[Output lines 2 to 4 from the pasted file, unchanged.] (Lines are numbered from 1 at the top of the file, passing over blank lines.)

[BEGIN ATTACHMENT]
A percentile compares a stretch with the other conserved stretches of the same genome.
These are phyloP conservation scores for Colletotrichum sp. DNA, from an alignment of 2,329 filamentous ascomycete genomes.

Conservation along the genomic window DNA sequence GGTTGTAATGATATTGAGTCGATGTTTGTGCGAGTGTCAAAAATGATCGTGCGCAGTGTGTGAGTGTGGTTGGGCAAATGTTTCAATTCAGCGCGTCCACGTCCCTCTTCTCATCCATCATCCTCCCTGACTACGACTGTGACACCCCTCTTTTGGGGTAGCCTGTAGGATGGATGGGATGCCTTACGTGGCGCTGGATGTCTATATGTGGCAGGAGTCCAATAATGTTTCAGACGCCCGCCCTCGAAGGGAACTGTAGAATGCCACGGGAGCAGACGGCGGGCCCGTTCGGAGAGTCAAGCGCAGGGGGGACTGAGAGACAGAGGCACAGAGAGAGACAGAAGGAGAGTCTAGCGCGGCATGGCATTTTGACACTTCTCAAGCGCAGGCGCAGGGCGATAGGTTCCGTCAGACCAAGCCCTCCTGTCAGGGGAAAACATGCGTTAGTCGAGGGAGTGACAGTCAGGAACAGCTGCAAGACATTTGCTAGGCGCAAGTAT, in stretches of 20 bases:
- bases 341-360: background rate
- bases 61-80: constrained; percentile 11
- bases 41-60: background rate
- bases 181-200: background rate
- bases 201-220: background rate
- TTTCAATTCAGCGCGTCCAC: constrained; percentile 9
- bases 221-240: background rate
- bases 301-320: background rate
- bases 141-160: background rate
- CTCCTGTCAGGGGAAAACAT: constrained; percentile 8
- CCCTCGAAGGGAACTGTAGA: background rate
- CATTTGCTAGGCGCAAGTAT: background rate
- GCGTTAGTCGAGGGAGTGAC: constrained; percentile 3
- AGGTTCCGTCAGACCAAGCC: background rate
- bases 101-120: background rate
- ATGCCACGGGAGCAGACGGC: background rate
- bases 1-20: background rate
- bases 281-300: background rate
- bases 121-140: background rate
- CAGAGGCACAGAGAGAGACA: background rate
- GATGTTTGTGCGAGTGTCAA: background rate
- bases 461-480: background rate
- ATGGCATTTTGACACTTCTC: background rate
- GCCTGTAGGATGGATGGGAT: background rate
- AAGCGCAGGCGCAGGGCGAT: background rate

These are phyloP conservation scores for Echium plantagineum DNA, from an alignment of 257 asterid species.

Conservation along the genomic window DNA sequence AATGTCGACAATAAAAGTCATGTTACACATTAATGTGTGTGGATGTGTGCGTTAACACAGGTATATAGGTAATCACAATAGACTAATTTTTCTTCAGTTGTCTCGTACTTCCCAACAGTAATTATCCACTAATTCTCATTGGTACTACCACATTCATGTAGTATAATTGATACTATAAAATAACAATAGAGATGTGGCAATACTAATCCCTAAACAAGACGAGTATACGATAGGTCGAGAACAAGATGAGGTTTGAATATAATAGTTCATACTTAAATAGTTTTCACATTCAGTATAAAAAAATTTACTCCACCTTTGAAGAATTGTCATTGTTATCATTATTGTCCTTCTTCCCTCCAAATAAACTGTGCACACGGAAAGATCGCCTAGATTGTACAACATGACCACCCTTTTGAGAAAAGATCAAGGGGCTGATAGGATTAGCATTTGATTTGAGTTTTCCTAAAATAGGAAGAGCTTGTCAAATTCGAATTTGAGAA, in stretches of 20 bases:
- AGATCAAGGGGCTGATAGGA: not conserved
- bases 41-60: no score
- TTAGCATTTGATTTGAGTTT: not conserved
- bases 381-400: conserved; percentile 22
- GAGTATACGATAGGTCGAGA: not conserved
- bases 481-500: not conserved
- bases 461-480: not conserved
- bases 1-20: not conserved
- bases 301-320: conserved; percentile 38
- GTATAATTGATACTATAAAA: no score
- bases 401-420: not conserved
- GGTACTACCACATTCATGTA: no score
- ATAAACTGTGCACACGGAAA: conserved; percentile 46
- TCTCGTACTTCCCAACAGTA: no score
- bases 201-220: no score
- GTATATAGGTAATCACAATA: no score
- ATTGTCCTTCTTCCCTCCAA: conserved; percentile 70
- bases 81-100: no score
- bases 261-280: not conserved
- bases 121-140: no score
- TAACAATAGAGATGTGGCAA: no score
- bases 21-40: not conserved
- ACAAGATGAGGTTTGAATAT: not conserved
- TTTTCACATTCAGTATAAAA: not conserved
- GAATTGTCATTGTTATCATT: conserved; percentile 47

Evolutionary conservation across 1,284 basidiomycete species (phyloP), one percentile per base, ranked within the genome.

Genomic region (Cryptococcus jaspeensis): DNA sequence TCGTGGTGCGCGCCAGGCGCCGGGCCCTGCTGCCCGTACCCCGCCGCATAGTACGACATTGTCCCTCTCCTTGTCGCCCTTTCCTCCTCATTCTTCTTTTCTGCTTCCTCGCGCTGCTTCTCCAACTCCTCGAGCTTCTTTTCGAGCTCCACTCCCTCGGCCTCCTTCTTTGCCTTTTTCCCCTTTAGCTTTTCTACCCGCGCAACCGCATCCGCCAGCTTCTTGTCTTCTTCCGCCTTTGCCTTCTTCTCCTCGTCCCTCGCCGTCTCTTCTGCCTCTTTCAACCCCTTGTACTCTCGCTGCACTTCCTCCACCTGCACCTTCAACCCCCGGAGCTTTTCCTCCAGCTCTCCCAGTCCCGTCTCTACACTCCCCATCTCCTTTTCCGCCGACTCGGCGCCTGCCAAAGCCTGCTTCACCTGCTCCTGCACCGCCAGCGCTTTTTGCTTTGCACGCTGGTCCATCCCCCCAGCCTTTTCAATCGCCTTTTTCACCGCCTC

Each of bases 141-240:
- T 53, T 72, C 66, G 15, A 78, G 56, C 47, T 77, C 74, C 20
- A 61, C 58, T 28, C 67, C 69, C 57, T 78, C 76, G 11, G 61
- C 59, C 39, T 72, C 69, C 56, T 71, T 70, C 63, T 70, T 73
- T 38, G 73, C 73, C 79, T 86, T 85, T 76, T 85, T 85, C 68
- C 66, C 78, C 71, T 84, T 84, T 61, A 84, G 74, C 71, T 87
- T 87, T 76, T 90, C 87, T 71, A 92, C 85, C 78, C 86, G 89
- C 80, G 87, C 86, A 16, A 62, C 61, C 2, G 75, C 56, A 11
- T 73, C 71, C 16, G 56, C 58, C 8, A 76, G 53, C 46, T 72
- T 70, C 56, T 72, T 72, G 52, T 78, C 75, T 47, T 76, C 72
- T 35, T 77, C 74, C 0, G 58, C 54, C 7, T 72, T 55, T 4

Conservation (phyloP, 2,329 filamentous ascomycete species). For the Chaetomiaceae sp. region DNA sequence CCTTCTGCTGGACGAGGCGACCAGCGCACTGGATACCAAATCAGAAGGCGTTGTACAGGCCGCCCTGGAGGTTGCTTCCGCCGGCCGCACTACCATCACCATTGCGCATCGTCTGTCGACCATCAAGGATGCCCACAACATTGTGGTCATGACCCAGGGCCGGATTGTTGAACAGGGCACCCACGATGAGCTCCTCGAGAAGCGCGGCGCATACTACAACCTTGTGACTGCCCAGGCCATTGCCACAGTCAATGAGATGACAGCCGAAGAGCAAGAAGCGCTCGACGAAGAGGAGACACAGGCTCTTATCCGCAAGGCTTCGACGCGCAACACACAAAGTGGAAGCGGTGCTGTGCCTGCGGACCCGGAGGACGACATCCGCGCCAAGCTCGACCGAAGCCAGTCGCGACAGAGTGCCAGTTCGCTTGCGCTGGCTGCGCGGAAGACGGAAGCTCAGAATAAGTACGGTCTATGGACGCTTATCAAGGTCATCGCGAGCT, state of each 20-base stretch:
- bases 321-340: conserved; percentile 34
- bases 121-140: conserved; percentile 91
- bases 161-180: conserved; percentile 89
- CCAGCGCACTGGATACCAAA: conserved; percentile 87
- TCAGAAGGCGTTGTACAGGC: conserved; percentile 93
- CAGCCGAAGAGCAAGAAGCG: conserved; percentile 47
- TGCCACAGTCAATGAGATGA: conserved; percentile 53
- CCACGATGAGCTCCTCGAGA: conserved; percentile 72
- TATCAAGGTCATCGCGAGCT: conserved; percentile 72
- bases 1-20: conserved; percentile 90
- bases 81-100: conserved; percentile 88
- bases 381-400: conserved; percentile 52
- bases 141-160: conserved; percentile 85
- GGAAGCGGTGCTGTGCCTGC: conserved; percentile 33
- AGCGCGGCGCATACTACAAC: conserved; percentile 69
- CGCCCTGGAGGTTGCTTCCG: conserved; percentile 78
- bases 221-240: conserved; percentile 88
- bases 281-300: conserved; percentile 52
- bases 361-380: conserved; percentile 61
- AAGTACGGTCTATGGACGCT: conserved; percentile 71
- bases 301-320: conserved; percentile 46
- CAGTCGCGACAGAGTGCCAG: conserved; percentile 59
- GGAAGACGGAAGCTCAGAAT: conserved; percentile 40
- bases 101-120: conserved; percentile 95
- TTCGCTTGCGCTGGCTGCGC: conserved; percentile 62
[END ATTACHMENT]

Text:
These are phyloP conservation scores for Colletotrichum sp. DNA, from an alignment of 2,329 filamentous ascomycete genomes.

Conservation along the genomic window DNA sequence GGTTGTAATGATATTGAGTCGATGTTTGTGCGAGTGTCAAAAATGATCGTGCGCAGTGTGTGAGTGTGGTTGGGCAAATGTTTCAATTCAGCGCGTCCACGTCCCTCTTCTCATCCATCATCCTCCCTGACTACGACTGTGACACCCCTCTTTTGGGGTAGCCTGTAGGATGGATGGGATGCCTTACGTGGCGCTGGATGTCTATATGTGGCAGGAGTCCAATAATGTTTCAGACGCCCGCCCTCGAAGGGAACTGTAGAATGCCACGGGAGCAGACGGCGGGCCCGTTCGGAGAGTCAAGCGCAGGGGGGACTGAGAGACAGAGGCACAGAGAGAGACAGAAGGAGAGTCTAGCGCGGCATGGCATTTTGACACTTCTCAAGCGCAGGCGCAGGGCGATAGGTTCCGTCAGACCAAGCCCTCCTGTCAGGGGAAAACATGCGTTAGTCGAGGGAGTGACAGTCAGGAACAGCTGCAAGACATTTGCTAGGCGCAAGTAT, in stretches of 20 bases:
- bases 341-360: background rate